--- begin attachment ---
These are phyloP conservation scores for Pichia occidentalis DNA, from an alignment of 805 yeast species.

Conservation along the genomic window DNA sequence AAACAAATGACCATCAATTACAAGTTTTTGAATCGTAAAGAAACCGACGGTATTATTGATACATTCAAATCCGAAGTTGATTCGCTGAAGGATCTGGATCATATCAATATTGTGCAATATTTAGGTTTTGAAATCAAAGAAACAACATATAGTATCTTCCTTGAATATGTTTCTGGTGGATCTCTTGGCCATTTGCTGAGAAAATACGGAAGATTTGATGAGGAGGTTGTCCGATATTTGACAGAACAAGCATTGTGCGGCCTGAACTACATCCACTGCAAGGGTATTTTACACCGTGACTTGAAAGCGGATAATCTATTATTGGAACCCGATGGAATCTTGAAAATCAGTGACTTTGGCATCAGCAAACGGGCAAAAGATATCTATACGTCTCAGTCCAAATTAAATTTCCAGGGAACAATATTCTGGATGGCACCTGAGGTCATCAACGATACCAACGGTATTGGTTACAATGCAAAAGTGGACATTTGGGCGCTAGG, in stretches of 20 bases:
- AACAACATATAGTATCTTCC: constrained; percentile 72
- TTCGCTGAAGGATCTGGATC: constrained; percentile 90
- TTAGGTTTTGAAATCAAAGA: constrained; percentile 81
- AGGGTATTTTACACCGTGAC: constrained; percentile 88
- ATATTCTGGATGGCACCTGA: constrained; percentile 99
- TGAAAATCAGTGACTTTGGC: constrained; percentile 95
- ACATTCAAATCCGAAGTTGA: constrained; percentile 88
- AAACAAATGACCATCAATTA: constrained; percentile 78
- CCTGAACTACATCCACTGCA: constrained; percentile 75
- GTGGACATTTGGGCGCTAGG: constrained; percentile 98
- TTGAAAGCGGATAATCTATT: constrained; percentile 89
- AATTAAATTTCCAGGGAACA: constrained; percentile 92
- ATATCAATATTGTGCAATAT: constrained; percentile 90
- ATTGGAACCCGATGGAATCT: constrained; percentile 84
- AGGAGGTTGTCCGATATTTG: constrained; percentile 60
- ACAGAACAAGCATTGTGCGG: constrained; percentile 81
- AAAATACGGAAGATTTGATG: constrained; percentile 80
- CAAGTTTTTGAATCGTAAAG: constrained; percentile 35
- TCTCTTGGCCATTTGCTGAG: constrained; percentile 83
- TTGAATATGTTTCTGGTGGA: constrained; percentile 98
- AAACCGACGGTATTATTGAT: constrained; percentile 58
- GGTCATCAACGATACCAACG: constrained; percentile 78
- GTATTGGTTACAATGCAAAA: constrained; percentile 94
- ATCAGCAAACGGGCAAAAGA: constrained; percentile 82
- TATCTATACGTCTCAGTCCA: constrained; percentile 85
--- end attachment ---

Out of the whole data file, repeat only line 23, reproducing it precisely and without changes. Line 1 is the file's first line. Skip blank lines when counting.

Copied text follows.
- AAACCGACGGTATTATTGAT: constrained; percentile 58